Black athletes use celebrity status to speak out against racism and sexism

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By James Wright Jr | word in black

(WIB) – When then-San Francisco 49ers quarterback Colin Kaepernick refused to stand up and acknowledge the national anthem in 2016 to protest police brutality and racist policies that targeted people of color, he sparked a national discussion on the role of athletes in politics and continued the history of sport as a platform for advocacy for social change.

Dr. Harry Edwards, a retired sports sociologist and researcher at the University of California, Berkeley, thought so much about Kaepernick’s acting that in 2020 he suggested the former quarterback be given one. of the highest honors in the world.

“I’m eligible to nominate people for the Nobel Peace Prize and I’m going to do it for Kaep,” Edwards said, sportswriter Mark W. Wright reported on his August 27, 2020 LinkedIn page.

“[This is] not just because of him, but because of all athletes throughout history, dating back to our first great black superstars: Major Taylor, Jackie Robinson, Joe Louis, Jesse Owens and, of course, Paul Robeson. All of these great athletes who have made great sacrifices to advance social justice and human rights, none of them have ever been nominated for a Nobel Peace Prize. I will do it,” he said.

Athlete protests escalated after the killing of Minneapolis resident George Floyd by police officer Derek Chauvin on May 25, 2020.

Although Kaepernick was not honored with the Nobel Prize, his refusal to recognize the national anthem would lead to retaliation. He became a free agent after the 2016 season and has yet to be signed to a team. In 2017, President Trump denounced Kaepernick and other NFL players who refused to recognize the national anthem and encouraged NFL owners to fire those who protested.

Athlete protests escalated after the killing of Minneapolis resident George Floyd by police officer Derek Chauvin on May 25, 2020. doesn’t she love us? !!!!!!!! ALSO.” Washington Mystics goaltender Natasha Cloud wrote on Players Tribute on May 30 on Twitter, “Neutral about black lives might as well be murder.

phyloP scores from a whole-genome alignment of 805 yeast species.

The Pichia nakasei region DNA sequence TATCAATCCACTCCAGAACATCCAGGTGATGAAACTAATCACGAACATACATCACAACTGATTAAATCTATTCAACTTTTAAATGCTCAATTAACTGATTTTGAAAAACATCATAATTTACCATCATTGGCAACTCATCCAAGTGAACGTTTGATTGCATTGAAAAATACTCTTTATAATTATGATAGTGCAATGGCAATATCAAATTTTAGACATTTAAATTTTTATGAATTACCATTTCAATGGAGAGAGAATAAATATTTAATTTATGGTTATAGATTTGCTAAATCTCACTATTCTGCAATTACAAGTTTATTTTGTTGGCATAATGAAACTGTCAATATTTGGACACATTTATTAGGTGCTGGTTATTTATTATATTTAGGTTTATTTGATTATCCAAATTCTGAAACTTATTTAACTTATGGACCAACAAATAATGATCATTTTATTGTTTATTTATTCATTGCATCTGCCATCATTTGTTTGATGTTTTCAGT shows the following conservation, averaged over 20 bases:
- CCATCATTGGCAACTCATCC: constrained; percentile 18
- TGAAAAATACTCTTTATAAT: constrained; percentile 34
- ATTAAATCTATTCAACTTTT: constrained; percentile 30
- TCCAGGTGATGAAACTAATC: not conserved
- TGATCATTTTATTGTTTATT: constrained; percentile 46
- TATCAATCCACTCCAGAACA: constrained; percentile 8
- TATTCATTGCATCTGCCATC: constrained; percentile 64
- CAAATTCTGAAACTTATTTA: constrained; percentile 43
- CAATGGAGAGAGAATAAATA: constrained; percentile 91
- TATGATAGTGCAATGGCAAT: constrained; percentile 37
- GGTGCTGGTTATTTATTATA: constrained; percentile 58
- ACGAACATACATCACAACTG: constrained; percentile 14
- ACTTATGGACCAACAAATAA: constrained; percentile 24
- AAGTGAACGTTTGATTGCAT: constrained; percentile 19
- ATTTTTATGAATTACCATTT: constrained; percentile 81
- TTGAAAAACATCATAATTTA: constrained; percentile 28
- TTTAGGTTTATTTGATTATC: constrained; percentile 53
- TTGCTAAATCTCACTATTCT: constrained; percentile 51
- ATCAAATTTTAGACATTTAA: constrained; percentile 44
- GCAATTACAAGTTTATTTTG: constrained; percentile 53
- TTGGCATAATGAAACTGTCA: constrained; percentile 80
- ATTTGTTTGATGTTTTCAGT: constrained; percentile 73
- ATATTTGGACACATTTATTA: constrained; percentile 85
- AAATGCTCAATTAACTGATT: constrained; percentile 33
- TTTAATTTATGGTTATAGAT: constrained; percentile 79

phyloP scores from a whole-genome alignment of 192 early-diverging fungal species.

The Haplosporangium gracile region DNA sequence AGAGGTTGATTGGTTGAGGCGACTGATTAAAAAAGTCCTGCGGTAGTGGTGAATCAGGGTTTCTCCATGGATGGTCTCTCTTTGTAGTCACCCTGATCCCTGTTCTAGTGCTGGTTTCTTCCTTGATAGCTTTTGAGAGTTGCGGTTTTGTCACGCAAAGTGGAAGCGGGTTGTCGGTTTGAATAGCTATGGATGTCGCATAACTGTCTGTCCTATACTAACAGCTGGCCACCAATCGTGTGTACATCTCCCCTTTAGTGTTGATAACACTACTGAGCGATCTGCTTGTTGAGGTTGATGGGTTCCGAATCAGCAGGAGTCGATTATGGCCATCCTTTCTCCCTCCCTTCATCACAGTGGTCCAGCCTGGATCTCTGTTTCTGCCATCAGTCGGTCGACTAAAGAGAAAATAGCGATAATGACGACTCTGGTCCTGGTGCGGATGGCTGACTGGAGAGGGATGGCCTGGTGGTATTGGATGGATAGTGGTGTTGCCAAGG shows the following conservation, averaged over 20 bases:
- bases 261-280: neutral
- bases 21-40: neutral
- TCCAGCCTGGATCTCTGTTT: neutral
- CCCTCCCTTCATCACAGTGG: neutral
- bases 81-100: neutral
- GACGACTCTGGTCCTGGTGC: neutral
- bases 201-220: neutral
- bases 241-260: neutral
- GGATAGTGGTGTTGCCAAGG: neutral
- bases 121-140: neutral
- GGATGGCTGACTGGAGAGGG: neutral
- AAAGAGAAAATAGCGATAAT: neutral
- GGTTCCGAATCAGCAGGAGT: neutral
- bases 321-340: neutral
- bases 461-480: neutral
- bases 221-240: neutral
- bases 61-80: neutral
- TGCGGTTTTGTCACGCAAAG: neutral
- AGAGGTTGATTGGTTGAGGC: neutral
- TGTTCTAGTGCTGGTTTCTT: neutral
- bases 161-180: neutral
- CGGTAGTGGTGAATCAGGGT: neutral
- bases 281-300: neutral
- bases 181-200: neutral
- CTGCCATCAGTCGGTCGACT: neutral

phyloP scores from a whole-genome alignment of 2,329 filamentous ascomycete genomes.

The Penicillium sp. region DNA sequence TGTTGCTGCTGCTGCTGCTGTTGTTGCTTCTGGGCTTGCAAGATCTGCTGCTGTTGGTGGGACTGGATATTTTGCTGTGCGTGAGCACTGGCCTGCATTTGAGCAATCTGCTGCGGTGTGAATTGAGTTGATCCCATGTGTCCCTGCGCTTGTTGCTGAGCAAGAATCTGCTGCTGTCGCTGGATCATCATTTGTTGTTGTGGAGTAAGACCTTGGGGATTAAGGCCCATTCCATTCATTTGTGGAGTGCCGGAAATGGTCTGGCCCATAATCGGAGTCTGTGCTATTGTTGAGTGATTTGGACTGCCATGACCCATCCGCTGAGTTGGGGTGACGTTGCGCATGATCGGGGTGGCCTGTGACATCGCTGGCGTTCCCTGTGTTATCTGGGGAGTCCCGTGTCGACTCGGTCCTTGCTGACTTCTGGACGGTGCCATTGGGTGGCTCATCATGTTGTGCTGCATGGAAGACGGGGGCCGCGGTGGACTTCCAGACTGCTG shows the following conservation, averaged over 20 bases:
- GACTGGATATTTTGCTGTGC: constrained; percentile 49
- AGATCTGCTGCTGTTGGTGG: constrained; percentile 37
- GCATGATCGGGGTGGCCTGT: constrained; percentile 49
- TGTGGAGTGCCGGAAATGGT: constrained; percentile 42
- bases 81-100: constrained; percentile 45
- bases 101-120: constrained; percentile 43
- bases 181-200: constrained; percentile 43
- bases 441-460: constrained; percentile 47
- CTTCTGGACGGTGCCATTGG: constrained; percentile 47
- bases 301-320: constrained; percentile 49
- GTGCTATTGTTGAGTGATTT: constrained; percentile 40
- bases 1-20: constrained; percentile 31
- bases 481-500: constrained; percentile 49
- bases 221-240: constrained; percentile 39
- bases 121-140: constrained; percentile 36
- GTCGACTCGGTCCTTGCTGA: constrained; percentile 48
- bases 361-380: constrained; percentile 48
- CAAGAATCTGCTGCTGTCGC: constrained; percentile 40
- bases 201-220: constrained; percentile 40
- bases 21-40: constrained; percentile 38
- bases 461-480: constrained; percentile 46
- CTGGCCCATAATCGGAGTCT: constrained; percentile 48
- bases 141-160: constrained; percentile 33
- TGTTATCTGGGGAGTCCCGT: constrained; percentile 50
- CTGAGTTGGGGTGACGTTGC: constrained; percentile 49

NBA Hall of Famer and Charlotte Hornets majority owner Michael Jordan expressed outrage over Floyd’s killing.

“I see and feel everyone’s pain, outrage and frustration,” he said. “I stand with those who speak out against the ingrained racism and violence against people of color in our country. We’ve had enough.

Jordan said he didn’t have the answers “but our collective voices show the strength and inability to be divided by others,” he said. “Our unified voice must pressure our leaders to change our laws or else we must use our vote to create systemic change. Each of us must be part of the solution.

The MeToo movement

While Kaepernick’s protest against police brutality and racism has garnered a lot of attention, athletes have also spoken out against sexual harassment and discrimination. Simone Biles, a seven-time gold medalist gymnast, told NBC in 2021 that she attended the Tokyo games to send a message about the injustice of not punishing disgraced gymnastics coach Larry Nassar enough for his documented sexual abuse and child abuse transgressions.

“I just feel like whatever happened, I had to come back to sports to be a voice, for change to happen,” Biles told NBC News. “Because I feel like if there hadn’t been a survivor in the sport, they would have just brushed him off.”

While Biles eventually pulled out of the competition due to mental health issues, her presence and outspokenness about sexual harassment drew a lot of attention to the issue. According to the July 2021 report from Lilly.

“Women are really finding their voice and realizing that their experiences matter,” Taylor said.

This post originally appeared on Washington Informer.

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